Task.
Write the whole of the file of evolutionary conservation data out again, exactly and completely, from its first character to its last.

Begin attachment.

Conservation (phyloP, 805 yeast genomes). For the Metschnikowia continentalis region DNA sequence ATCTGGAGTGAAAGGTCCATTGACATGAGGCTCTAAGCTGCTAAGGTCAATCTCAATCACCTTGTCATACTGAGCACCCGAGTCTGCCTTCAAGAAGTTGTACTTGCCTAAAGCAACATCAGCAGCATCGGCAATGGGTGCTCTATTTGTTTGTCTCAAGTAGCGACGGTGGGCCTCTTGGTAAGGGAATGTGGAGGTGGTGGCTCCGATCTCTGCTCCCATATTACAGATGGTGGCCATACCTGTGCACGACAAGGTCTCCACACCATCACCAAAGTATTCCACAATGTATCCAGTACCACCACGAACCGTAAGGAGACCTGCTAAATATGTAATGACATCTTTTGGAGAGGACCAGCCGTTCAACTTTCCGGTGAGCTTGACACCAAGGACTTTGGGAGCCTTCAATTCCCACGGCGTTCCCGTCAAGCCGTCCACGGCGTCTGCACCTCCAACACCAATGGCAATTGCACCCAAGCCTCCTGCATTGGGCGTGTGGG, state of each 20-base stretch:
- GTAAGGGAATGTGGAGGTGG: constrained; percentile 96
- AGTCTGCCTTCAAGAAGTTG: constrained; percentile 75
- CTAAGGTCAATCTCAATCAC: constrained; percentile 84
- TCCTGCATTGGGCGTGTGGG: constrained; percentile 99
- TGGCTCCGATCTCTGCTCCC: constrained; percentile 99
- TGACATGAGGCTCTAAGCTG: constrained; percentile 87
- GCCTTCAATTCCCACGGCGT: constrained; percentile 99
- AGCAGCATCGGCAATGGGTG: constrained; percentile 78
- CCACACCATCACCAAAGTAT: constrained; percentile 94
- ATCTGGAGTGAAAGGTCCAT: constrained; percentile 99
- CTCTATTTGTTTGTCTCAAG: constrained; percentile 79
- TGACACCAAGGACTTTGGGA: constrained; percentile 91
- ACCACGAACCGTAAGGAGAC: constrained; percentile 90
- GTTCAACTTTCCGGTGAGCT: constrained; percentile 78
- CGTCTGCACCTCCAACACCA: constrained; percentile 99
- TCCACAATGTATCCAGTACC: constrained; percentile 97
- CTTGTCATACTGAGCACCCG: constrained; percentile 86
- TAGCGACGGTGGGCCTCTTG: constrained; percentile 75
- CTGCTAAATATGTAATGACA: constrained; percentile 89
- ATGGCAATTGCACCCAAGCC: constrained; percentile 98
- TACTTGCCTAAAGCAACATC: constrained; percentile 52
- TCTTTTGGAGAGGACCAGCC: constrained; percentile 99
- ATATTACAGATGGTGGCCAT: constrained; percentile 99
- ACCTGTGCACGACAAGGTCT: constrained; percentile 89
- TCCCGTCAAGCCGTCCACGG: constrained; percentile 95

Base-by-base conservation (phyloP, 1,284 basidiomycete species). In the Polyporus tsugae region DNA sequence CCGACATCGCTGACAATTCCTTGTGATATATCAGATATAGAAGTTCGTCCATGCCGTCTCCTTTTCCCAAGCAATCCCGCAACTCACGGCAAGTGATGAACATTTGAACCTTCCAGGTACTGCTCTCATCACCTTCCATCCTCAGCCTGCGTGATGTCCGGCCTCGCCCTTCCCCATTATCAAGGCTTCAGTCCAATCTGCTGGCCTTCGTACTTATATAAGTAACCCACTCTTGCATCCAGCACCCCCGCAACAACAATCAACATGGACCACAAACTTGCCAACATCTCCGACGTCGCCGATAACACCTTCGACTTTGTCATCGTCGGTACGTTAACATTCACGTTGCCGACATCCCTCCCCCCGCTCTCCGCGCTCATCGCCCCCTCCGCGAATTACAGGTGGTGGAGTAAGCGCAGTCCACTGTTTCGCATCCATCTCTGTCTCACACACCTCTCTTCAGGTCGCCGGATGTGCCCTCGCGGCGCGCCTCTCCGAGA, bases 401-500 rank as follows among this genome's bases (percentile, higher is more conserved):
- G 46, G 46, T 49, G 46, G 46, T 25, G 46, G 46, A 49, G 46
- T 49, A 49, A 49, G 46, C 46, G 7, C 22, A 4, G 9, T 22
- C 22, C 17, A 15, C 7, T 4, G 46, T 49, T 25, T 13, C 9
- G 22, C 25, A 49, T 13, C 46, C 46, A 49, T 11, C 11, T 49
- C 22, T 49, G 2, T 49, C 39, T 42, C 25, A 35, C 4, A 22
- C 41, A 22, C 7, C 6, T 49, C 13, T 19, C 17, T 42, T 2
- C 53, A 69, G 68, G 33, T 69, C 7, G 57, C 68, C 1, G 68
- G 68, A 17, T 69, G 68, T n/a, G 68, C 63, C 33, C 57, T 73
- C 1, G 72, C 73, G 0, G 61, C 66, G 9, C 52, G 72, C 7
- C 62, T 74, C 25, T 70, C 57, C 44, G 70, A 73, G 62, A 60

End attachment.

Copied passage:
Conservation (phyloP, 805 yeast genomes). For the Metschnikowia continentalis region DNA sequence ATCTGGAGTGAAAGGTCCATTGACATGAGGCTCTAAGCTGCTAAGGTCAATCTCAATCACCTTGTCATACTGAGCACCCGAGTCTGCCTTCAAGAAGTTGTACTTGCCTAAAGCAACATCAGCAGCATCGGCAATGGGTGCTCTATTTGTTTGTCTCAAGTAGCGACGGTGGGCCTCTTGGTAAGGGAATGTGGAGGTGGTGGCTCCGATCTCTGCTCCCATATTACAGATGGTGGCCATACCTGTGCACGACAAGGTCTCCACACCATCACCAAAGTATTCCACAATGTATCCAGTACCACCACGAACCGTAAGGAGACCTGCTAAATATGTAATGACATCTTTTGGAGAGGACCAGCCGTTCAACTTTCCGGTGAGCTTGACACCAAGGACTTTGGGAGCCTTCAATTCCCACGGCGTTCCCGTCAAGCCGTCCACGGCGTCTGCACCTCCAACACCAATGGCAATTGCACCCAAGCCTCCTGCATTGGGCGTGTGGG, state of each 20-base stretch:
- GTAAGGGAATGTGGAGGTGG: constrained; percentile 96
- AGTCTGCCTTCAAGAAGTTG: constrained; percentile 75
- CTAAGGTCAATCTCAATCAC: constrained; percentile 84
- TCCTGCATTGGGCGTGTGGG: constrained; percentile 99
- TGGCTCCGATCTCTGCTCCC: constrained; percentile 99
- TGACATGAGGCTCTAAGCTG: constrained; percentile 87
- GCCTTCAATTCCCACGGCGT: constrained; percentile 99
- AGCAGCATCGGCAATGGGTG: constrained; percentile 78
- CCACACCATCACCAAAGTAT: constrained; percentile 94
- ATCTGGAGTGAAAGGTCCAT: constrained; percentile 99
- CTCTATTTGTTTGTCTCAAG: constrained; percentile 79
- TGACACCAAGGACTTTGGGA: constrained; percentile 91
- ACCACGAACCGTAAGGAGAC: constrained; percentile 90
- GTTCAACTTTCCGGTGAGCT: constrained; percentile 78
- CGTCTGCACCTCCAACACCA: constrained; percentile 99
- TCCACAATGTATCCAGTACC: constrained; percentile 97
- CTTGTCATACTGAGCACCCG: constrained; percentile 86
- TAGCGACGGTGGGCCTCTTG: constrained; percentile 75
- CTGCTAAATATGTAATGACA: constrained; percentile 89
- ATGGCAATTGCACCCAAGCC: constrained; percentile 98
- TACTTGCCTAAAGCAACATC: constrained; percentile 52
- TCTTTTGGAGAGGACCAGCC: constrained; percentile 99
- ATATTACAGATGGTGGCCAT: constrained; percentile 99
- ACCTGTGCACGACAAGGTCT: constrained; percentile 89
- TCCCGTCAAGCCGTCCACGG: constrained; percentile 95

Base-by-base conservation (phyloP, 1,284 basidiomycete species). In the Polyporus tsugae region DNA sequence CCGACATCGCTGACAATTCCTTGTGATATATCAGATATAGAAGTTCGTCCATGCCGTCTCCTTTTCCCAAGCAATCCCGCAACTCACGGCAAGTGATGAACATTTGAACCTTCCAGGTACTGCTCTCATCACCTTCCATCCTCAGCCTGCGTGATGTCCGGCCTCGCCCTTCCCCATTATCAAGGCTTCAGTCCAATCTGCTGGCCTTCGTACTTATATAAGTAACCCACTCTTGCATCCAGCACCCCCGCAACAACAATCAACATGGACCACAAACTTGCCAACATCTCCGACGTCGCCGATAACACCTTCGACTTTGTCATCGTCGGTACGTTAACATTCACGTTGCCGACATCCCTCCCCCCGCTCTCCGCGCTCATCGCCCCCTCCGCGAATTACAGGTGGTGGAGTAAGCGCAGTCCACTGTTTCGCATCCATCTCTGTCTCACACACCTCTCTTCAGGTCGCCGGATGTGCCCTCGCGGCGCGCCTCTCCGAGA, bases 401-500 rank as follows among this genome's bases (percentile, higher is more conserved):
- G 46, G 46, T 49, G 46, G 46, T 25, G 46, G 46, A 49, G 46
- T 49, A 49, A 49, G 46, C 46, G 7, C 22, A 4, G 9, T 22
- C 22, C 17, A 15, C 7, T 4, G 46, T 49, T 25, T 13, C 9
- G 22, C 25, A 49, T 13, C 46, C 46, A 49, T 11, C 11, T 49
- C 22, T 49, G 2, T 49, C 39, T 42, C 25, A 35, C 4, A 22
- C 41, A 22, C 7, C 6, T 49, C 13, T 19, C 17, T 42, T 2
- C 53, A 69, G 68, G 33, T 69, C 7, G 57, C 68, C 1, G 68
- G 68, A 17, T 69, G 68, T n/a, G 68, C 63, C 33, C 57, T 73
- C 1, G 72, C 73, G 0, G 61, C 66, G 9, C 52, G 72, C 7
- C 62, T 74, C 25, T 70, C 57, C 44, G 70, A 73, G 62, A 60